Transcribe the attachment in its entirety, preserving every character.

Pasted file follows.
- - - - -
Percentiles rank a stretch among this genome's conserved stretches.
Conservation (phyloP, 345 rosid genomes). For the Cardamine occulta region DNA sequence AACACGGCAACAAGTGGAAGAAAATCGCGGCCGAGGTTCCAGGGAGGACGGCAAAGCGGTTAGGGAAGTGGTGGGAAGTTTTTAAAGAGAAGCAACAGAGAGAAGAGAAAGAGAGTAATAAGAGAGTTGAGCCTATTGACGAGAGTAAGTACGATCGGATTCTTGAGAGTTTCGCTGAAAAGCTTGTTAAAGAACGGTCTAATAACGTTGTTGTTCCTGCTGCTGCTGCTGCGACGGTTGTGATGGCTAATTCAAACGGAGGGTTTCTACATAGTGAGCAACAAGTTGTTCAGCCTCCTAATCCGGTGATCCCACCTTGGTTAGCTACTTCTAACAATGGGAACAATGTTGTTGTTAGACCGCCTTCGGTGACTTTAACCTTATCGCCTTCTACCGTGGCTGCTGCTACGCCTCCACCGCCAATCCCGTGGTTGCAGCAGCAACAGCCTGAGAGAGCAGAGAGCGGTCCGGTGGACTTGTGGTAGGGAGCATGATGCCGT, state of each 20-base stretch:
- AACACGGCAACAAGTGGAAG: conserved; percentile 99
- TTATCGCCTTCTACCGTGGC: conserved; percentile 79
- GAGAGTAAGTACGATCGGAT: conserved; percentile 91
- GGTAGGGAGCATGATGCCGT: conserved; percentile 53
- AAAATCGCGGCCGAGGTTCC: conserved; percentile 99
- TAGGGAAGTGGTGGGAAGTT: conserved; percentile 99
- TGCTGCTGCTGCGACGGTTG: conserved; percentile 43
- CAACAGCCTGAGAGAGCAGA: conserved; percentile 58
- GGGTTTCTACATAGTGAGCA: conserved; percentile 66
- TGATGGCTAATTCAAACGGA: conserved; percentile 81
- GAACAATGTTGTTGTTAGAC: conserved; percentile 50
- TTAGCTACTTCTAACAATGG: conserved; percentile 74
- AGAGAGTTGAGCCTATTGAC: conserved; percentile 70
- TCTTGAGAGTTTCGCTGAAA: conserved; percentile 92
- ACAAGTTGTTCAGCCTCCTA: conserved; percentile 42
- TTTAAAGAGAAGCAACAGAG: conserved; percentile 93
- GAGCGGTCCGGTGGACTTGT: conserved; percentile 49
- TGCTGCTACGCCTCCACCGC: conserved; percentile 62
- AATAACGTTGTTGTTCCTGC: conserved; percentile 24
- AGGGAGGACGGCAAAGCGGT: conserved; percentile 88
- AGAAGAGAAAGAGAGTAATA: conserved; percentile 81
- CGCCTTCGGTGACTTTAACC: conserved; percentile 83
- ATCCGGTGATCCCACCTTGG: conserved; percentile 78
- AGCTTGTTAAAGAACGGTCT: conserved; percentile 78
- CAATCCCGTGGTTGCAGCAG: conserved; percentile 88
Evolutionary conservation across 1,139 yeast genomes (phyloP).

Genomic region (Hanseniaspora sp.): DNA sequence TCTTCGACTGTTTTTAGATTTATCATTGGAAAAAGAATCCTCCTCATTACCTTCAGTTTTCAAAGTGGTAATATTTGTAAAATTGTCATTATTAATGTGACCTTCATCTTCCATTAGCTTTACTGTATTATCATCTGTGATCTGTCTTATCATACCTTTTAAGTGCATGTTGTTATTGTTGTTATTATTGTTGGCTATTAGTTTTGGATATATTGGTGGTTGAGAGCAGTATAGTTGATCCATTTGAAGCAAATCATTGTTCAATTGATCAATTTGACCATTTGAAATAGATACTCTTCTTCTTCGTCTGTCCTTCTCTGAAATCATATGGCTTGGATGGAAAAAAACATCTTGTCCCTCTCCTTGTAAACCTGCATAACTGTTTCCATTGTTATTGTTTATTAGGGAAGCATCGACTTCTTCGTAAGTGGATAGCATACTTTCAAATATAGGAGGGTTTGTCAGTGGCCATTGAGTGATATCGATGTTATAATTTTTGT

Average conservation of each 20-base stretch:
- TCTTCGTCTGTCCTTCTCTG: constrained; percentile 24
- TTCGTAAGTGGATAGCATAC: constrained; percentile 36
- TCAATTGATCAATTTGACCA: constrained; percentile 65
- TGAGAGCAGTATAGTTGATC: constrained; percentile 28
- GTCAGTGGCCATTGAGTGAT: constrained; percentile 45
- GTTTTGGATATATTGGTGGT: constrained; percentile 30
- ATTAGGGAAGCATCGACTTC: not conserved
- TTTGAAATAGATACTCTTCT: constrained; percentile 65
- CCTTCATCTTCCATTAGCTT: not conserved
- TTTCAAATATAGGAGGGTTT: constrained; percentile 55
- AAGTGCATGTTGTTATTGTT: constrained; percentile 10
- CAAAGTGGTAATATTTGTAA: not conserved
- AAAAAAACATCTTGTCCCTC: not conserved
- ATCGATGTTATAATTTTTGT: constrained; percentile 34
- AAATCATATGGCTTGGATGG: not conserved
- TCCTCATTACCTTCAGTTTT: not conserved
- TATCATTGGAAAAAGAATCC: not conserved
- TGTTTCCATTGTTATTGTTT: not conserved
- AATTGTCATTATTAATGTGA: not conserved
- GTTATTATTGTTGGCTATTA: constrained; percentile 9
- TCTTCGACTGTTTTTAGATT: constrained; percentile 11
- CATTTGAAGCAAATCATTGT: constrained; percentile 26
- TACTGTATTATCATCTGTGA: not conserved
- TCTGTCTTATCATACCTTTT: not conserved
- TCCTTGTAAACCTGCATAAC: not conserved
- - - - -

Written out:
Percentiles rank a stretch among this genome's conserved stretches.
Conservation (phyloP, 345 rosid genomes). For the Cardamine occulta region DNA sequence AACACGGCAACAAGTGGAAGAAAATCGCGGCCGAGGTTCCAGGGAGGACGGCAAAGCGGTTAGGGAAGTGGTGGGAAGTTTTTAAAGAGAAGCAACAGAGAGAAGAGAAAGAGAGTAATAAGAGAGTTGAGCCTATTGACGAGAGTAAGTACGATCGGATTCTTGAGAGTTTCGCTGAAAAGCTTGTTAAAGAACGGTCTAATAACGTTGTTGTTCCTGCTGCTGCTGCTGCGACGGTTGTGATGGCTAATTCAAACGGAGGGTTTCTACATAGTGAGCAACAAGTTGTTCAGCCTCCTAATCCGGTGATCCCACCTTGGTTAGCTACTTCTAACAATGGGAACAATGTTGTTGTTAGACCGCCTTCGGTGACTTTAACCTTATCGCCTTCTACCGTGGCTGCTGCTACGCCTCCACCGCCAATCCCGTGGTTGCAGCAGCAACAGCCTGAGAGAGCAGAGAGCGGTCCGGTGGACTTGTGGTAGGGAGCATGATGCCGT, state of each 20-base stretch:
- AACACGGCAACAAGTGGAAG: conserved; percentile 99
- TTATCGCCTTCTACCGTGGC: conserved; percentile 79
- GAGAGTAAGTACGATCGGAT: conserved; percentile 91
- GGTAGGGAGCATGATGCCGT: conserved; percentile 53
- AAAATCGCGGCCGAGGTTCC: conserved; percentile 99
- TAGGGAAGTGGTGGGAAGTT: conserved; percentile 99
- TGCTGCTGCTGCGACGGTTG: conserved; percentile 43
- CAACAGCCTGAGAGAGCAGA: conserved; percentile 58
- GGGTTTCTACATAGTGAGCA: conserved; percentile 66
- TGATGGCTAATTCAAACGGA: conserved; percentile 81
- GAACAATGTTGTTGTTAGAC: conserved; percentile 50
- TTAGCTACTTCTAACAATGG: conserved; percentile 74
- AGAGAGTTGAGCCTATTGAC: conserved; percentile 70
- TCTTGAGAGTTTCGCTGAAA: conserved; percentile 92
- ACAAGTTGTTCAGCCTCCTA: conserved; percentile 42
- TTTAAAGAGAAGCAACAGAG: conserved; percentile 93
- GAGCGGTCCGGTGGACTTGT: conserved; percentile 49
- TGCTGCTACGCCTCCACCGC: conserved; percentile 62
- AATAACGTTGTTGTTCCTGC: conserved; percentile 24
- AGGGAGGACGGCAAAGCGGT: conserved; percentile 88
- AGAAGAGAAAGAGAGTAATA: conserved; percentile 81
- CGCCTTCGGTGACTTTAACC: conserved; percentile 83
- ATCCGGTGATCCCACCTTGG: conserved; percentile 78
- AGCTTGTTAAAGAACGGTCT: conserved; percentile 78
- CAATCCCGTGGTTGCAGCAG: conserved; percentile 88
Evolutionary conservation across 1,139 yeast genomes (phyloP).

Genomic region (Hanseniaspora sp.): DNA sequence TCTTCGACTGTTTTTAGATTTATCATTGGAAAAAGAATCCTCCTCATTACCTTCAGTTTTCAAAGTGGTAATATTTGTAAAATTGTCATTATTAATGTGACCTTCATCTTCCATTAGCTTTACTGTATTATCATCTGTGATCTGTCTTATCATACCTTTTAAGTGCATGTTGTTATTGTTGTTATTATTGTTGGCTATTAGTTTTGGATATATTGGTGGTTGAGAGCAGTATAGTTGATCCATTTGAAGCAAATCATTGTTCAATTGATCAATTTGACCATTTGAAATAGATACTCTTCTTCTTCGTCTGTCCTTCTCTGAAATCATATGGCTTGGATGGAAAAAAACATCTTGTCCCTCTCCTTGTAAACCTGCATAACTGTTTCCATTGTTATTGTTTATTAGGGAAGCATCGACTTCTTCGTAAGTGGATAGCATACTTTCAAATATAGGAGGGTTTGTCAGTGGCCATTGAGTGATATCGATGTTATAATTTTTGT

Average conservation of each 20-base stretch:
- TCTTCGTCTGTCCTTCTCTG: constrained; percentile 24
- TTCGTAAGTGGATAGCATAC: constrained; percentile 36
- TCAATTGATCAATTTGACCA: constrained; percentile 65
- TGAGAGCAGTATAGTTGATC: constrained; percentile 28
- GTCAGTGGCCATTGAGTGAT: constrained; percentile 45
- GTTTTGGATATATTGGTGGT: constrained; percentile 30
- ATTAGGGAAGCATCGACTTC: not conserved
- TTTGAAATAGATACTCTTCT: constrained; percentile 65
- CCTTCATCTTCCATTAGCTT: not conserved
- TTTCAAATATAGGAGGGTTT: constrained; percentile 55
- AAGTGCATGTTGTTATTGTT: constrained; percentile 10
- CAAAGTGGTAATATTTGTAA: not conserved
- AAAAAAACATCTTGTCCCTC: not conserved
- ATCGATGTTATAATTTTTGT: constrained; percentile 34
- AAATCATATGGCTTGGATGG: not conserved
- TCCTCATTACCTTCAGTTTT: not conserved
- TATCATTGGAAAAAGAATCC: not conserved
- TGTTTCCATTGTTATTGTTT: not conserved
- AATTGTCATTATTAATGTGA: not conserved
- GTTATTATTGTTGGCTATTA: constrained; percentile 9
- TCTTCGACTGTTTTTAGATT: constrained; percentile 11
- CATTTGAAGCAAATCATTGT: constrained; percentile 26
- TACTGTATTATCATCTGTGA: not conserved
- TCTGTCTTATCATACCTTTT: not conserved
- TCCTTGTAAACCTGCATAAC: not conserved